Volume 2 Supplement 3

Abstracts of the 29th Annual Scientific Meeting of the Society for Immunotherapy of Cancer (SITC)

Open Access

TLR2/6 agonists and IFN-gamma treatment induces favorable immune cell recruiting signatures from melanoma associated with STAT1 and IL-32 signaling

  • Ileana S Mauldin1,
  • Craig L Slingluff1 and
  • Ena Wang2
Journal for ImmunoTherapy of Cancer20142(Suppl 3):P225

https://doi.org/10.1186/2051-1426-2-S3-P225

Published: 6 November 2014

Intralesional therapies offer promise to modulate immune signatures within melanoma and other cancers, either as monotherapy or as a component of combination immune therapy. We have shown that the TLR2/6 agonists (MALP-2 and FSL-1) and IFNγ induce human melanoma cells to synergistically produce T-cell attracting chemokine CXCL10. Despite the promise of inducing CXCL10 in the tumor microenvironment, IFNγ may induce negative immune regulatory processes, and TLR agonists have the potential to induce anti-apoptotic signaling in tumor cells. We hypothesized that synergy of IFNγ and TLR2/6 depends on STAT1 signaling, does not protect melanoma cells from apoptosis, and induces a more favorable immune signature than IFNγ alone.

To assess global effects of TLR2/6 agonist and IFNγ on melanoma, gene expression profiling of 4 melanoma cell lines was performed. They revealed that IFNγ treatment alone induced genes for CXCL9, and CXCL10 immune cell recruiting chemokines but also induced genes for negative immune regulators IDO and PD-L1 when compared to untreated cells. Comparison of TLR2/6+IFNγ stimulated melanoma cells to IFNγ stimulation alone showed induction of CXCL10, CXCL11, and C3 expression. Furthermore, genes encoding Treg-recruiting chemokines were not induced with TLR2/6 agonists+IFNγ; instead, profiles that promote Th1 and Th17 cells were observed. Gene profiling also demonstrated that IL-32 and STAT1 were induced by TLR2/6 agonists+IFNγ treatment when compared to TLR2/6 agonists or IFNγ treatment alone; we hypothesize that they may be the mechanistic mediators of the synergy between TLR2/6 agonists+IFNγ, since they have been shown to mediate this synergy for other TLR agonists.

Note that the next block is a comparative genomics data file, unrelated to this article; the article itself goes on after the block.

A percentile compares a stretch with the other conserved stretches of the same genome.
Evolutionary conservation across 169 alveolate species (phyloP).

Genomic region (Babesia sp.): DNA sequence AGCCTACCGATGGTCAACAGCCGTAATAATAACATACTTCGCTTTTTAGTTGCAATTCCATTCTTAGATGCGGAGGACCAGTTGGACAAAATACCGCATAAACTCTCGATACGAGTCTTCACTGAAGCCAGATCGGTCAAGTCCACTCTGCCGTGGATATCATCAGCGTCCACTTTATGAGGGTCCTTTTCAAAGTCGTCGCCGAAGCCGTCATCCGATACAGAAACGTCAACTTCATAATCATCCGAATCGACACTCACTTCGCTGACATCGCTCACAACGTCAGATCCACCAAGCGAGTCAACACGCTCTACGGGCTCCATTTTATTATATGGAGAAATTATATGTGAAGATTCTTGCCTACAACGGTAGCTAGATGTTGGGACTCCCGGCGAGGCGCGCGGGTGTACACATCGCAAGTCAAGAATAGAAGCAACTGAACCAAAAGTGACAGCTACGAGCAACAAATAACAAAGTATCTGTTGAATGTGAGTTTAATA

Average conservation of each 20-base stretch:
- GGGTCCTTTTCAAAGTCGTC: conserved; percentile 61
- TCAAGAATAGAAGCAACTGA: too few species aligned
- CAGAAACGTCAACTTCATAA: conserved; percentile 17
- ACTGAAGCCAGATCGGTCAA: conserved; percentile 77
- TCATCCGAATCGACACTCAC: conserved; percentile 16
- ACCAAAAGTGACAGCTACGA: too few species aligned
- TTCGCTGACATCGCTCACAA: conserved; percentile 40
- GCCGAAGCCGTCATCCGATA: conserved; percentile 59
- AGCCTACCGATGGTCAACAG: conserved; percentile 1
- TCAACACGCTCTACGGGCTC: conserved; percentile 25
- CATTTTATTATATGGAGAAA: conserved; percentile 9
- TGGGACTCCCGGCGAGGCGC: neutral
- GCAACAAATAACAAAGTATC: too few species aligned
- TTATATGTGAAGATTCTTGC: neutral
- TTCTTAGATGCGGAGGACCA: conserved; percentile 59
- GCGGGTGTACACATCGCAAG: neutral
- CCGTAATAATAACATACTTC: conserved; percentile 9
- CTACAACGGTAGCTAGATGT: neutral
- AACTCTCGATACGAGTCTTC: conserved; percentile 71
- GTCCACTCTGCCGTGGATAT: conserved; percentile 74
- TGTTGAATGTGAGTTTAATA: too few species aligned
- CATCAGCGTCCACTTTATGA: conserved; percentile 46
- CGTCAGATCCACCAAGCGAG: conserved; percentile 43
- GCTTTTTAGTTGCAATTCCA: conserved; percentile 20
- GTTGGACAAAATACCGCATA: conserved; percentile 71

Proliferation assays show that treatment with TLR2/6 agonists+IFNγ does not promote melanoma cell proliferation. Furthermore, viability assays demonstrate that TLR2/6 agonist+IFNγ treatment of melanoma does not hinder apoptosis. To address the specificity of TLR2/6 agonists we knocked down genes encoding for TLRs 1, 2 and 6 using siRNA. We find that TLR2/6 agonists may signal through TLR1, 2, and 6 suggesting that these putative TLR 2/6 agonists may also signal through TLR1/2 to mediate CXCL10 production in a wider range of melanoma tumors.

Collectively, our data suggest that TLR2/6 agonists induce favorable gene signatures which may promote immune cell infiltration of melanoma. Gene array analysis reveals that IL-32 and STAT1 may mediate the synergistic CXCL10 production observed from TLR2/6 agonist+IFNγ stimulated melanoma cells.

Authors’ Affiliations

(1)
Department of Surgery, University of Virginia
(2)
Transfusion Medicine, NIH

Copyright

© Mauldin et al.; licensee BioMed Central Ltd. 2014

This article is published under license to BioMed Central Ltd. This is an Open Access article distributed under the terms of the Creative Commons Attribution License (http://creativecommons.org/licenses/by/4.0), which permits unrestricted use, distribution, and reproduction in any medium, provided the original work is properly cited. The Creative Commons Public Domain Dedication waiver (http://creativecommons.org/publicdomain/zero/1.0/) applies to the data made available in this article, unless otherwise stated.

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